Recently [1993] Heaton et al. reported the results of their study of one particular factor associated with gallstones: slow intestinal transit time (in a word, constipation). In their population survey, 1058 woman aged 25-69 underwent cholecystosonography. Gallstones were identified in 48 women, 15 of whom were normal weight. The normal-weight women along with age-matched controls with healthy gallbladders underwent measurement of whole-gut transit time. Measurement was done directly when possible, or calculated from records of three defecations. The mean transit time was significantly longer in the women with gallstones than in controls (82 hours versus 63 hours). Stool output was also lower in the women with gallstones (74 g versus 141 g per 24 hours). Matched patients and controls did not differ significantly in any other gallstone-associated factor (body mass index, waist-hip ratio, plasma triglycerides, plasma HDL-cholesterol, number of pregnancies, family history of gallstones, alcohol intake, or hormone therapy). By contrast, a separate study of overweight women with gallstones showed no tendency for slow intestinal transit, although the women did have other risk factors.

The investigators suggested that slow intestinal transit could enhance the formation and absorption of deoxycholate from the colon. Deoxycholate, a secondary bile salt, promotes the hepatic secretion of cholesterol and favors the nucleation of cholesterol crystals. Subjects with slow intestinal transit have been shown to have high biliary deoxycholate concentrations. In a study of healthy volunteers who were administered enough antidiarrheal medication to prolong the whole-gut transit time from 48 hours to 103 hours, the bile composition was altered, becoming more like that of subjects with gallstones; deoxycholate concentration increased and the bile became more saturated with cholesterol. When constipated subjects were given effective doses of laxatives, bile deoxycholate and cholesterol concentrations decreased.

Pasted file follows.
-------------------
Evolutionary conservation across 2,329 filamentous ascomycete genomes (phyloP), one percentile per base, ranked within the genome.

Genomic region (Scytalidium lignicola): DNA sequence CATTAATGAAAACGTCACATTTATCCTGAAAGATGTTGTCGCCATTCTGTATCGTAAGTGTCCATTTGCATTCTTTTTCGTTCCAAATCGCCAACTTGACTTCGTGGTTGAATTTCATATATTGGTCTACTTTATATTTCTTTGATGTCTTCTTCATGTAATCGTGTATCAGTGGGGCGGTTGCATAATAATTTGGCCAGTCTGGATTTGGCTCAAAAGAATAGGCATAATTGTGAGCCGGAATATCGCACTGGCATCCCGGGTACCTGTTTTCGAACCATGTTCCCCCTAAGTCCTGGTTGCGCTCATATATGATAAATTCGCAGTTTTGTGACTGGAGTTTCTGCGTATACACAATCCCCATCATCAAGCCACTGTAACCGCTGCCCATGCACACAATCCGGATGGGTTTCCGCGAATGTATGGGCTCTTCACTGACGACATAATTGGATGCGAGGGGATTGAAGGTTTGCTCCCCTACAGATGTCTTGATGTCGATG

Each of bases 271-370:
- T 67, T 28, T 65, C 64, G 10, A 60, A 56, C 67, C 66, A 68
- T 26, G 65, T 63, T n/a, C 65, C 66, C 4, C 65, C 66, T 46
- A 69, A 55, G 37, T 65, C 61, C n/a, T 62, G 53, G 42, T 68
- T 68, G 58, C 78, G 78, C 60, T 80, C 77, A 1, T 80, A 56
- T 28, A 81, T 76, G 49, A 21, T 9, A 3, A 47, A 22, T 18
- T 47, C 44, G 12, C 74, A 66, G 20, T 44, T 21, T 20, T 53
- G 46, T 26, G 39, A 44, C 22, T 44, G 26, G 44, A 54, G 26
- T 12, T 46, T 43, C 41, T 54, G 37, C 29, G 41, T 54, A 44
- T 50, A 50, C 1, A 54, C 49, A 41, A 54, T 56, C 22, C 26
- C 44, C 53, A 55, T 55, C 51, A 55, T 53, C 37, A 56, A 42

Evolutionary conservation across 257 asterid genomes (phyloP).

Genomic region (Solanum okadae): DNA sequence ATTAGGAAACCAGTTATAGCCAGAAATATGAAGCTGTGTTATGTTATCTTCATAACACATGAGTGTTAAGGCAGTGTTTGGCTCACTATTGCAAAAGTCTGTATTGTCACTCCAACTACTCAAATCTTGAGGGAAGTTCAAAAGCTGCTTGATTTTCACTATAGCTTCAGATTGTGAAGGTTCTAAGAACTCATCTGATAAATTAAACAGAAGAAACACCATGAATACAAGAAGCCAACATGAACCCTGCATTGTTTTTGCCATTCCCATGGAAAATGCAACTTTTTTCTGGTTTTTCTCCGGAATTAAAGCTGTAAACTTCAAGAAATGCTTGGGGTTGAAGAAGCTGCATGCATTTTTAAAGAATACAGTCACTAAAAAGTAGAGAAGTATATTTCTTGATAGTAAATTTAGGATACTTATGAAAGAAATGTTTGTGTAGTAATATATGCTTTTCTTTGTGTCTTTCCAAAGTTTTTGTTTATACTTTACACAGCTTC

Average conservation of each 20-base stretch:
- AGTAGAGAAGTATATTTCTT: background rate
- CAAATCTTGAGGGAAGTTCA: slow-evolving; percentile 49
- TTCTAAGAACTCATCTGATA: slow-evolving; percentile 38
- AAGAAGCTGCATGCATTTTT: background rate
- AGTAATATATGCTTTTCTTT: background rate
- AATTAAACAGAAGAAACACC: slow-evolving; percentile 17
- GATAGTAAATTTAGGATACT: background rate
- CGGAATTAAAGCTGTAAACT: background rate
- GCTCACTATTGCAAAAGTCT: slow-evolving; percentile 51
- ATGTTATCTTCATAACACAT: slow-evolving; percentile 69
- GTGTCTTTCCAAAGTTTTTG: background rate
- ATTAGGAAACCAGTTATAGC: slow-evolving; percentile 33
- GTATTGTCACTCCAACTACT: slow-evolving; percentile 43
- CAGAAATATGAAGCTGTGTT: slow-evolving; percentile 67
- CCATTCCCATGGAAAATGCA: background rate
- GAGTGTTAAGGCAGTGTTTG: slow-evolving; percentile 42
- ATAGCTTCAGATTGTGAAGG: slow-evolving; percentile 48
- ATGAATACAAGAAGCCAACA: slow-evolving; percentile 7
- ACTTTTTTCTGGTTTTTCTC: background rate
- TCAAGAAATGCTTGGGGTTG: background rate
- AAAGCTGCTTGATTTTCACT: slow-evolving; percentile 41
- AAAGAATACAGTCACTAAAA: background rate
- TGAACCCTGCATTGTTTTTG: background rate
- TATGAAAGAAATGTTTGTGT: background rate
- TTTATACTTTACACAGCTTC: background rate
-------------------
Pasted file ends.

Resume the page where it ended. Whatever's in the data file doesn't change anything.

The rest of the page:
Comparative studies have shown that women have slower intestinal transit and more constipation than men, and this may explain why they have a higher incidence of gallstones. According to the investigators, “Pregnancy and the administration of female sex hormones render the composition of bile more lithogenic, and these effects are usually explained by direct action of hormones on hepatic metabolism. Our findings suggest another way in which female sex hormones and pregnancy could lead to lithogenic bile — namely, by inducing slower colonic transit and increased deoxycholate absorption.” To get back to the question, can gallstones be prevented? — perhaps dietary change could reduce the risk. Dietary fiber is known to decrease intestinal transit time. To quote Lancet editorialist Howard Spiro, “(G)allstones thus join colon cancer, and maybe even breast cancer, as punishment for enjoying a refined low-fiber diet.” (Heaton KW et al. Lancet 1993; 341: 8 – 10. Spiro HM. Lancet 1993; 341: 26.)